Owners lose appeal to have 9 dogs returned after tying them up outdoors in -20 C weather

Pit bull seizure upheld

The owners of nine pit bulls seized by the SPCA in Clearwater, B.C. have lost their bid to have the animals returned and have been ordered to pay their veterinary and boarding bills.

The dogs were seized by an SPCA constable on Dec, 30, 2021 after they were observed tied up outside in frigid temperatures. Owners Christopher Pratt and Kevin Rauch applied through the BC Farm Industry Review Board to have them returned.

The SPCA was first alerted to the condition of the dogs after an ambulance attended the Clearwater property because Pratt had a heart attack on Dec. 23, 2021. A paramedic saw the dogs tied up outside in -20 C weather and called in the complaint the next day.

The SPCA attended the property on Dec. 27 to investigate, and while temperatures were hitting -30 C with wind chill, the dogs were still tied up outdoors.

“The dogs appeared cold, were shivering and paw lifting, and had no access to food or water. Some of the dogs were licking frozen water in their metal bowls,” the review board decision says.

The SPCA issued a written warning to the property owner Stephanie Briscoe, who demanded the SPCA officer leave. The notice was taped to the property’s front gate.

The next day the SPCA supported by the RCMP executed a search warrant on the property and found the dogs in the same condition. An SPCA officer used a temperature gun to take the temperature inside two of the dog houses, which were -19C and -21C.

During the second SPCA visit, Rauch introduced himself as the owner of five of the dogs and said he lived in a trailer on the property. He was then arrested by the RCMP on outstanding warrants.

In the back of the police cruiser, Rauch was asked if he was willing to surrender the dogs, but refused. He also “continuously” changed his story as to which dogs he owned.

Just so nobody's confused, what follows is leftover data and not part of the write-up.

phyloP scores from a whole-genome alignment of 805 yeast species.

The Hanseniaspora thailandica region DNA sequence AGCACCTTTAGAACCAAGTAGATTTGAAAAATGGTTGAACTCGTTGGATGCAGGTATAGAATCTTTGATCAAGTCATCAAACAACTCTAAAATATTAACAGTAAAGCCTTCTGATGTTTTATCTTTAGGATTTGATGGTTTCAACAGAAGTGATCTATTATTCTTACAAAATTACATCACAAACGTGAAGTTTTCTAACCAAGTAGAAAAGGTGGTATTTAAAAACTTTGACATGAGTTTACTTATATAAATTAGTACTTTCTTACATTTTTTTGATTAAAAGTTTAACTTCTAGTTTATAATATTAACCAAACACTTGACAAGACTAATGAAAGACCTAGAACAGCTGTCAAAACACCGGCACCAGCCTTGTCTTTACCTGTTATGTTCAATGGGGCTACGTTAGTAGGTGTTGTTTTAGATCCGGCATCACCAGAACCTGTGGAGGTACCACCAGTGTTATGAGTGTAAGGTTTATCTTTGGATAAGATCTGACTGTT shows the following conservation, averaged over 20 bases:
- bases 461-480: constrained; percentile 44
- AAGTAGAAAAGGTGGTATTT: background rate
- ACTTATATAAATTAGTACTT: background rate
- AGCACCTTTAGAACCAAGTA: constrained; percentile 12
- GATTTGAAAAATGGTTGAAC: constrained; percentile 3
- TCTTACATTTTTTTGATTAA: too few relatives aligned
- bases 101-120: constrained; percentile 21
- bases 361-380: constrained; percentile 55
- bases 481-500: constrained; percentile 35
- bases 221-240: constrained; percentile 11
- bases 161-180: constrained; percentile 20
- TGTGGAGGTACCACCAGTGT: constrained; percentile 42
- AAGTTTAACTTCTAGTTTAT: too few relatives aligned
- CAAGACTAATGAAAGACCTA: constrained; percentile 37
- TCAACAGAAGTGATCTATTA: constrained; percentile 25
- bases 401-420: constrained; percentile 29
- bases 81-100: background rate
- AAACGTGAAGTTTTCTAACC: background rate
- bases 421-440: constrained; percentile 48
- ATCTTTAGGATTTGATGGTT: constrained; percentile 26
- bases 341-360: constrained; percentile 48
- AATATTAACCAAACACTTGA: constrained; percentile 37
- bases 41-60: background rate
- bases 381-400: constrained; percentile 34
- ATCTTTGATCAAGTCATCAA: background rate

At the time of the visit, the ownership of the dogs was still unclear. The SPCA officer told Briscoe that all nine dogs would be receiving veterinary care, to which she responded “please don’t – I can’t afford it.” Briscoe also refused to surrender the dogs.

The animals were taken straight to a veterinary clinic in Kamloops, which found them to be dehydrated and an incompatible breed to be living outdoors in sub-zero temperatures.

At a hearing, Briscoe represented Pratt and Rauch and disputed that the dogs were in distress. She claimed that the dog houses were heated, although the attending SPCA officers saw no evidence of that. She claimed the only reason the dogs were out of their houses was because there were strangers on the property.

She testified that they did not have food due to concern of rodents and that it was not as cold as the society claimed, saying wind chill is not a “real temperature.” She suggested the dogs’ paws were reddened not by the cold but by the non-organic straw in the dog houses.

The board ultimately ruled against the owners, and after clearing up who owned which dogs, upheld their seizure.

As a part of the ruling, Rauch, the owner of eight of the dogs was ordered to pay $11,816 in SPCA costs. Pratt, who owned one of the dogs, was told to pay $1,477.

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